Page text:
• by jd (1658) <imipak @ y a h o o .com> on Wednesday February 08, 2012 @04:05PM (#38971249) Homepage Journal

            It's just too bad that the rest of us cannot be as confident about the stuff you pull out of your ass.

            Too bad you're a troll who can't be assed to actually go do the research. These things were known, it's very well documented, anyone bothering to do the legwork would find as much.

            In other words, you don't have much of a reason to believe they were in the wrong. It's just something you do.

            Translation: You want me to be wrong, but can't be bothered to determine if I am. You just prefer anyone who is different to you to be somehow at fault - even if you don't know what the fault is.

            Which I see you did.

            No, I made no guesses. I stated a method of determining the right course of action, I made no determination as to what the outcome of the method would be. Again, your desire to make other people wrong if they happen to differ from you is transparent. You're a bigot of the highest order.

            I wonder why people keep trying to shoehorn every accident of nuclear power into the format of the plot from the China Syndrome movie?

            Well, as far as I can see, they aren't. So you can wonder all you like. You might as well wonder why people see pink ants climbing up the walls and talking to them. Your wonderings aren't real. Your observations are delusional. You're a paranoid SOB and need to get help.

            Nobody has been able to show in the meantime that TEPCO or the Japanese nuclear regulatory agency did anything wrong with respect to protecting the plant

            That is correct, but only because nobody has actually crunched the numbers. I made no claim that either had done anything wrong with respect to protecting the plant, my claim is that what they did wrong was fail in the design of their test. It did not handle historic events in the area and thus neither did the plant. Had they crunched the right numbers, it may have made ZERO difference to their decision, but we cannot know that until the numbers are crunched. Something nobody, YOU INCLUDED, has done.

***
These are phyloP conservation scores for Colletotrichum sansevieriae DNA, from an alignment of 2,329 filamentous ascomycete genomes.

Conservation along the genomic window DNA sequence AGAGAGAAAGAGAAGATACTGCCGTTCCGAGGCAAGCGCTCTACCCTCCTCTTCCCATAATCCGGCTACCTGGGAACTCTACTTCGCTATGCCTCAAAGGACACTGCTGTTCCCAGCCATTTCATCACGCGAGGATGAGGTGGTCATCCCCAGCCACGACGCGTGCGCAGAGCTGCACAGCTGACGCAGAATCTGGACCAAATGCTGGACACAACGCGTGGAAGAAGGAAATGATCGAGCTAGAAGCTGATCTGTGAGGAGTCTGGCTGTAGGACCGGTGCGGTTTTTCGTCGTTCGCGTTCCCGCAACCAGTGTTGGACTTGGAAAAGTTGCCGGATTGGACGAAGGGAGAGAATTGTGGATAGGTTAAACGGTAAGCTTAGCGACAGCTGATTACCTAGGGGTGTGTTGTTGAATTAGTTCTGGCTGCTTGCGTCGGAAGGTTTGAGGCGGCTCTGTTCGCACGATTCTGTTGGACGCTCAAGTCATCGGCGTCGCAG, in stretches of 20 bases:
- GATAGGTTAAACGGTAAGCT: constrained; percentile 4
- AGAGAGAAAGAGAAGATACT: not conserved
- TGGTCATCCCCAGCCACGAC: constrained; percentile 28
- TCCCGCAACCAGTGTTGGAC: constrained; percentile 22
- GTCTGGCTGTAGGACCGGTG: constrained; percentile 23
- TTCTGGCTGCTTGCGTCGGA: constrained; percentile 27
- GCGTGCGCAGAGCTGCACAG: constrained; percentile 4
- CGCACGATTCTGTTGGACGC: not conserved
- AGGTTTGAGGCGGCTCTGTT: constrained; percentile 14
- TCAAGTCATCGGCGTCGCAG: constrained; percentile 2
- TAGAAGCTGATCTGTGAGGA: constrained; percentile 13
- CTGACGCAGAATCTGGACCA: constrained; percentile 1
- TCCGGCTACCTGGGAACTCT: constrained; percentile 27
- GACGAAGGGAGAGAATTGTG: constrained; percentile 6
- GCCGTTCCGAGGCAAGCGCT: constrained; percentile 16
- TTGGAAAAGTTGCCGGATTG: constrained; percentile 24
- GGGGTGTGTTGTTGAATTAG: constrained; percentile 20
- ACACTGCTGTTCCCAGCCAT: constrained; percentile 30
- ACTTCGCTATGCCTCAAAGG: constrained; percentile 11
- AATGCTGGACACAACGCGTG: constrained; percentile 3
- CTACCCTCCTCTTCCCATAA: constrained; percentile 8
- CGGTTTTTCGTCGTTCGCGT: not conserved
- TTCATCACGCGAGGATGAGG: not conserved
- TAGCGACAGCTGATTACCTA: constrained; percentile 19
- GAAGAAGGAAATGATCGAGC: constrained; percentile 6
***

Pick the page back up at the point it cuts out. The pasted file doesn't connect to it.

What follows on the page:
• by khallow (566160)

              These things were known, it's very well documented, anyone bothering to do the legwork would find as much.

              I can only quote you here. "We can only make wild guesses in the dark." That doesn't sound like "very well documented" to me.

              • by jd (1658)

                Again, more of your twisting and writhing to make "connections" that never existed in the post.

                The earthquakes and tsunamis are indeed well-documented.

                The cost/benefit calculation of doing something retroactively to the facility to bring it in line with this documentation has NEVER BEEN DONE and therefore we are indeed completely in the dark as to what that calculation would show.

                • by khallow (566160)

                  The earthquakes and tsunamis are indeed well-documented.

                  The cost/benefit calculation of doing something retroactively to the facility to bring it in line with this documentation has NEVER BEEN DONE and therefore we are indeed completely in the dark as to what that calculation would show.

                  Uh huh. The cost side of the calculation has probably been kicking around ever since the plant was built. You'll need to put in new inputs for various material and labor costs, but it probably hasn't significantly changed aside from that. And the benefit calculation depends on what the Japanese nuclear regulatory agency decides, including the expected life of the plant (keep in mind that they originally were planning to be in the process of decommissioning the plant.

                  My take is that this is old territory

            • by khallow (566160)